At 11pm last night I had a choice between going to bed or going birding. Birding won. Inspired by a the sightings (or more precisely hearings) of a group who were out last night and found Blyth's Reed Warbler, Bittern, River Warbler, Spotted Crake, Corncrake and Quail) I thought I would find my own "night singers".
First stop was Maridalen where I drew a complete blank although did have 4 Woodcock. Next stop was Nittedal which is the next valley to the east and here again I drew a blank. It was now approaching 1am and I felt I had to salvage the night so headed for the Blyth's Reed site. On the way I made frequent stops to listen but I didn't need to stop to hear a Thrush Nightingale singing his heart out right by the road. After enjoying this master singer I continued to Lillestrøm for the BRW. As soon as I opened the car door it was singing in some bushes just 20 yards away. I got to within only a few feet of the bird in the near darkness (at this time of the year it doesn't get completely dark) and glimpsed the bird including its white throat as it sang. This video at least allows you to hear the song.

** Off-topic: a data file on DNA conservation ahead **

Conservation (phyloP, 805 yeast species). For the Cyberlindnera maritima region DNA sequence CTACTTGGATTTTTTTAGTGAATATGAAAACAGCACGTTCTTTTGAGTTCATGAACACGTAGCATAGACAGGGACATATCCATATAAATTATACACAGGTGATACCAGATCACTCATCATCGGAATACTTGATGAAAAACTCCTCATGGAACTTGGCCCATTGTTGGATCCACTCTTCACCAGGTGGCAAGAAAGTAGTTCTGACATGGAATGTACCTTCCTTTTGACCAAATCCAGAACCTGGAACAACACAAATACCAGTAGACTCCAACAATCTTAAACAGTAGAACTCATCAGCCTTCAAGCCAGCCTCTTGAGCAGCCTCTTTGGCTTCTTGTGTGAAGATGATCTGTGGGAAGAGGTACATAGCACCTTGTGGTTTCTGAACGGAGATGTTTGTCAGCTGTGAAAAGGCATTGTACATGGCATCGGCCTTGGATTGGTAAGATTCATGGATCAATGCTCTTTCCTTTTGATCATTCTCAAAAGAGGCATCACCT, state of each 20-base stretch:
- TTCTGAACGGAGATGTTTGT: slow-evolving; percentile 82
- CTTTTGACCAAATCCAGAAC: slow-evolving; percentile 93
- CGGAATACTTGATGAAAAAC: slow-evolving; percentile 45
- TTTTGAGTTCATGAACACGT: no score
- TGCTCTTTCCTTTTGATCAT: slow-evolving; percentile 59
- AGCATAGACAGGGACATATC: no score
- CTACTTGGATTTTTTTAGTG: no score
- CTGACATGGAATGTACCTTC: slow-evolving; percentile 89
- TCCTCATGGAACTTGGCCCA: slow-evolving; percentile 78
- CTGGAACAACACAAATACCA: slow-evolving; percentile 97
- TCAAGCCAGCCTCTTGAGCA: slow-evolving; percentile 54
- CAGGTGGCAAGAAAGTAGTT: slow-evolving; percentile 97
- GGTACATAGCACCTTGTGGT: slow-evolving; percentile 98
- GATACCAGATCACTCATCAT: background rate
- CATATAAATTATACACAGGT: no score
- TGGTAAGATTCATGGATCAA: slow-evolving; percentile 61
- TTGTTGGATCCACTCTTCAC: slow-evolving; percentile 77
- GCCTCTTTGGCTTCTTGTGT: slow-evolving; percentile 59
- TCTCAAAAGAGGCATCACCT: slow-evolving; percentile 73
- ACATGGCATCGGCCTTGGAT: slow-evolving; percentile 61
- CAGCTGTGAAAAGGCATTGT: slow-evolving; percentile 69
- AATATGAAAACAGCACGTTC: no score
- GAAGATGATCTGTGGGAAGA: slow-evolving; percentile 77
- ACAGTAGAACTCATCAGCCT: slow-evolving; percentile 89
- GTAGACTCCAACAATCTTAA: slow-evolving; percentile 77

With renewed vigour I thought I would continue along the east side of Nordre Øyeren as far as Fetsund to see if there were anymore birds to hear. Leaving Lillestrøm another Thrush Nightingale was singing by the road and at Tuentangen there was yet another Thrush Nightingale plus a singing Marsh Warbler which allowed me to compare how different the song of BRW is.
Final bird of the night was a singing Quail by Fetsund which was a Norwegian tick to add to the BRW which was also a lifer. The time was now 2am and already at 2.30am the dawn chorus was starting with thrushes and Yellowhammers most vocal. This makes hearing the nocturnal singers difficult so it was time to head home.
I had only three hours sleep before being woken by the girls and then heading out for a 55km bike ride during which I heard Wood and Icterine Warblers.
I am now ready for a good nights sleep!